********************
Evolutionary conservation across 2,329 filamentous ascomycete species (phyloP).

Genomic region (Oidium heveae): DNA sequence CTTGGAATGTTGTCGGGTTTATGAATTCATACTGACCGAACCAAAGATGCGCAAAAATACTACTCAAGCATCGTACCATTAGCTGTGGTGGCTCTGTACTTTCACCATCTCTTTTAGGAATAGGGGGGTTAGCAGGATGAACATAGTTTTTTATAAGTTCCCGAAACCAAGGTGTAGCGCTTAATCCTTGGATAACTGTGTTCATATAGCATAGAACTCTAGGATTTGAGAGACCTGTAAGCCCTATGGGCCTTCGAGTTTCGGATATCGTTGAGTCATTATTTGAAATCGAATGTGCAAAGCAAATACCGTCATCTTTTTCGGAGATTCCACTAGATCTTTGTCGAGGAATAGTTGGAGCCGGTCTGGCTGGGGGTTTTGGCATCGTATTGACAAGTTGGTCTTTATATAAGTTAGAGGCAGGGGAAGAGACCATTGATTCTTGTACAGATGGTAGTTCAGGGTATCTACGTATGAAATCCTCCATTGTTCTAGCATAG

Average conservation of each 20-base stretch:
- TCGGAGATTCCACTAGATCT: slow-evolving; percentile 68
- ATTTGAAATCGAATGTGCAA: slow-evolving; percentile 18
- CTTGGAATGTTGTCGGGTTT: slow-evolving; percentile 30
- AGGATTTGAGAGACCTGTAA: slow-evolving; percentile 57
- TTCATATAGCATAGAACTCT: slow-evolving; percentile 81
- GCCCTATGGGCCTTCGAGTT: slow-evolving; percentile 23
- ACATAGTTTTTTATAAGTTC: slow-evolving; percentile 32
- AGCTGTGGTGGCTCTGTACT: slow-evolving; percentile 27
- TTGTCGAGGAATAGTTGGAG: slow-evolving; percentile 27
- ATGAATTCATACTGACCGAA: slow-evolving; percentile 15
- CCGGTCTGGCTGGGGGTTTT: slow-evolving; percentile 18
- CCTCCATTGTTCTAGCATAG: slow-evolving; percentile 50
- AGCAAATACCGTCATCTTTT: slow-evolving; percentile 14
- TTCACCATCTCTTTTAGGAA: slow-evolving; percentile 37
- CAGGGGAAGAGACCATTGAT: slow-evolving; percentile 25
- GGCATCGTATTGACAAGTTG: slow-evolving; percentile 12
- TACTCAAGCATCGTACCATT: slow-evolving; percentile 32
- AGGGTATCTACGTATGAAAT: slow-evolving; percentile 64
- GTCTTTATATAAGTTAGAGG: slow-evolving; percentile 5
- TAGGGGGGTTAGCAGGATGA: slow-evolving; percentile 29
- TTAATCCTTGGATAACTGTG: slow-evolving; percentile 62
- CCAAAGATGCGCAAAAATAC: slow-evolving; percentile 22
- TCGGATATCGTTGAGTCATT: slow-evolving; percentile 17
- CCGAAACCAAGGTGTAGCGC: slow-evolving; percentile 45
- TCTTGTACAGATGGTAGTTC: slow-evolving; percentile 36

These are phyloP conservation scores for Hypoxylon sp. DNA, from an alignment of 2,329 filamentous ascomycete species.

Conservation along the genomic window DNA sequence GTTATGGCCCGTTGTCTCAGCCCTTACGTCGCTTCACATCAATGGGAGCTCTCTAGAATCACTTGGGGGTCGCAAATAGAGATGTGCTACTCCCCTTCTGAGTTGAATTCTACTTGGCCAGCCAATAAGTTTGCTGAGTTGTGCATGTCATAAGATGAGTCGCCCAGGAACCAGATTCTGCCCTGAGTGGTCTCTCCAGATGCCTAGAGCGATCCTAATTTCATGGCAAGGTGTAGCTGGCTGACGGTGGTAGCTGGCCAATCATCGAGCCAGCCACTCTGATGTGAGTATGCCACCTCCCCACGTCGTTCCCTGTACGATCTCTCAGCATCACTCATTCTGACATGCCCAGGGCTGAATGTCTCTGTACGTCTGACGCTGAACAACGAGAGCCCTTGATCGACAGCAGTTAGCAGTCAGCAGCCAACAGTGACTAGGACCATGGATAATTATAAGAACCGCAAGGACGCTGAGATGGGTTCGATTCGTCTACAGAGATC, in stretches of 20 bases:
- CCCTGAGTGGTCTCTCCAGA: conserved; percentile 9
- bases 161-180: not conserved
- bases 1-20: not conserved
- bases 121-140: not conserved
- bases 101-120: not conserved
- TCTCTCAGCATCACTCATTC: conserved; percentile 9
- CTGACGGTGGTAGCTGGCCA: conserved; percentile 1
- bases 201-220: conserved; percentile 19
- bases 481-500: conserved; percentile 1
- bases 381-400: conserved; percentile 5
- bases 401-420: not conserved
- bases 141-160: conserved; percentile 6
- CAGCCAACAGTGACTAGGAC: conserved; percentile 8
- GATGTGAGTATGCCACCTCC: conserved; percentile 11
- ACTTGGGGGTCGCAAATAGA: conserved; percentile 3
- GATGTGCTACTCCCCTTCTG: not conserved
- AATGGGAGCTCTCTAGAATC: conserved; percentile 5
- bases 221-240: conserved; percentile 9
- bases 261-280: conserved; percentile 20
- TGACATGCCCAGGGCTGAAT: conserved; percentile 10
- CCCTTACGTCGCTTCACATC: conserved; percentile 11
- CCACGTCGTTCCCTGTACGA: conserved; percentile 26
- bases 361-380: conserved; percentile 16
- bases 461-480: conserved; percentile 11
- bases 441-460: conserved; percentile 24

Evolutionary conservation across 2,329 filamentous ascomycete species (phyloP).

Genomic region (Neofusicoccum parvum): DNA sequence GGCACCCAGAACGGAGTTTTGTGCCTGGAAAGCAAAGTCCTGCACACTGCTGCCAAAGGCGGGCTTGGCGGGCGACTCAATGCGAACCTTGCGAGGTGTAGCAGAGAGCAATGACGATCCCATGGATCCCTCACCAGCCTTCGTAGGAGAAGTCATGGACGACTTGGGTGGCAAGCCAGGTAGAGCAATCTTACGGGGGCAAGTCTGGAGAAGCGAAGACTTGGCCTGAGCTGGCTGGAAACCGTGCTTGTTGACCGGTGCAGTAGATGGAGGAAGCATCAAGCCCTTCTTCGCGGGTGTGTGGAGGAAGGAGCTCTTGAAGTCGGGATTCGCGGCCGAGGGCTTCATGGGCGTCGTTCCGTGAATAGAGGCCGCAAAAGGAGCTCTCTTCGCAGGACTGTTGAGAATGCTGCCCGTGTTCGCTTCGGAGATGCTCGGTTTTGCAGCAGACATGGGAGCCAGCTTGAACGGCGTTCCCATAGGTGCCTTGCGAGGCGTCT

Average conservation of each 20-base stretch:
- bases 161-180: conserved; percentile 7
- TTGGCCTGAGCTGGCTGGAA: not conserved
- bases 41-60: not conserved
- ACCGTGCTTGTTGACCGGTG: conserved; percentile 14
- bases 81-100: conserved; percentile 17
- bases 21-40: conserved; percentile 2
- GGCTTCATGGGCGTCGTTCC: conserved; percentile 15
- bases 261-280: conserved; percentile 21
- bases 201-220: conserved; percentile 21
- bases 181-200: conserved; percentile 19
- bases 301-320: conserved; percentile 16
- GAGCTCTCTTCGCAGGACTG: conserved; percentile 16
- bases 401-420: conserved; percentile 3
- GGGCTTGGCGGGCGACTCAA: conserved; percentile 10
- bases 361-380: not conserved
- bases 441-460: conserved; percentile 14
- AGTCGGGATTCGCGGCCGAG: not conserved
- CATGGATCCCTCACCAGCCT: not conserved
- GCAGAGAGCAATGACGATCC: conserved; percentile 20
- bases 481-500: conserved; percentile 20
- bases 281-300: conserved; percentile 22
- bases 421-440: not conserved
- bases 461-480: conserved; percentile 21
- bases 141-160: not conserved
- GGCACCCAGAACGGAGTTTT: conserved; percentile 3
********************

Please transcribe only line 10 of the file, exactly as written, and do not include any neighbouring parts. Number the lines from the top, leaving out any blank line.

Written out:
- ACATAGTTTTTTATAAGTTC: slow-evolving; percentile 32